Exactly 149 years ago today, President Abraham Lincoln dedicated the National Cemetery at Gettysburg, Pennsylvania, in a speech lasting a little over two minutes:
Four score and seven years ago our fathers brought forth on this continent a new nation, conceived in liberty, and dedicated to the proposition that all men are created equal.
Now we are engaged in a great civil war, testing whether that nation, or any nation, so conceived and so dedicated, can long endure. We are met on a great battle-field of that war. We have come to dedicate a portion of that field, as a final resting place for those who here gave their lives that that nation might live. It is altogether fitting and proper that we should do this.
But, in a larger sense, we can not dedicate, we can not consecrate, we can not hallow this ground. The brave men, living and dead, who struggled here, have consecrated it, far above our poor power to add or detract. The world will little note, nor long remember what we say here, but it can never forget what they did here. It is for us the living, rather, to be dedicated here to the unfinished work which they who fought here have thus far so nobly advanced. It is rather for us to be here dedicated to the great task remaining before us—that from these honored dead we take increased devotion to that cause for which they gave the last full measure of devotion—that we here highly resolve that these dead shall not have died in vain—that this nation, under God, shall have a new birth of freedom—and that government of the people, by the people, for the people, shall not perish from the earth.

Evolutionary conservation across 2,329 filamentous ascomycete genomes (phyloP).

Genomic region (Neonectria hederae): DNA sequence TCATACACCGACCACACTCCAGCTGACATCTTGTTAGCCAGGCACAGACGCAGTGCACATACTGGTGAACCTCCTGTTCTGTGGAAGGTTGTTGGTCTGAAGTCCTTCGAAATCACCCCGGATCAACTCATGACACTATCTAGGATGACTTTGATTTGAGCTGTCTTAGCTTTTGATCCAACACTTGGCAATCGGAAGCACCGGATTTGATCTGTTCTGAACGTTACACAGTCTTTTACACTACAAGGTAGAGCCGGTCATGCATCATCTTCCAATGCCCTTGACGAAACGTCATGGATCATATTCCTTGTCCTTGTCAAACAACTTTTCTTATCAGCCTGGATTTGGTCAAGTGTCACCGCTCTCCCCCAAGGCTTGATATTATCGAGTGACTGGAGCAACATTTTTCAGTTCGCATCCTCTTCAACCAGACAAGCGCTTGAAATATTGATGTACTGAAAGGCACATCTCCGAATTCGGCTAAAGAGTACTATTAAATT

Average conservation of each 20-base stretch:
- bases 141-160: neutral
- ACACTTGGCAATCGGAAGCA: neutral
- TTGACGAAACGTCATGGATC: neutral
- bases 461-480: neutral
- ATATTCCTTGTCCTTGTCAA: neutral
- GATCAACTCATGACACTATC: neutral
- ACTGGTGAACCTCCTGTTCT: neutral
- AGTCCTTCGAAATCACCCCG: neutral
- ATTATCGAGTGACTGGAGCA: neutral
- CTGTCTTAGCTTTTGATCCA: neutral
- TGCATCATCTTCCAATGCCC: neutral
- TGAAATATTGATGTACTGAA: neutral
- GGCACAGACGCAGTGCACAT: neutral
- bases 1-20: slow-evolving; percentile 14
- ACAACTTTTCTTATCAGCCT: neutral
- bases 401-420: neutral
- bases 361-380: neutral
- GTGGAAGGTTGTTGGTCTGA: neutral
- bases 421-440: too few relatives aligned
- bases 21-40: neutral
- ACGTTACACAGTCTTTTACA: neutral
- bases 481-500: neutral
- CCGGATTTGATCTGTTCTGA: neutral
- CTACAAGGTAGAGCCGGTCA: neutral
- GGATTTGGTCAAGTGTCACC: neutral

No mention of himself, no teleprompter needed.
In my opinion, this is the single greatest speech in American history, surpassing Washington’s Farewell Address, Lincoln’s own second inaugural speech, and FDR’s speech to Congress asking for a declaration of war against Japan. Perhaps President Reagan’s address at Normandy on the D-Day anniversary in 1984 comes closest in oratorical power.
Regardless, in those few words captured the reason why we came into being and why we continue to exist, what makes us, in a word many use but few really understand, “exceptional.” In fact, it wouldn’t be out of line to say this was the moment of our second Founding.
PS: Did you know President Lincoln wasn’t even the main speaker that day? The “main event” was an orator named Edward Everett, who spoke for over two hours. Thank Heaven we weren’t required to memorize that in school.
(Crossposted at Sister Toldjah)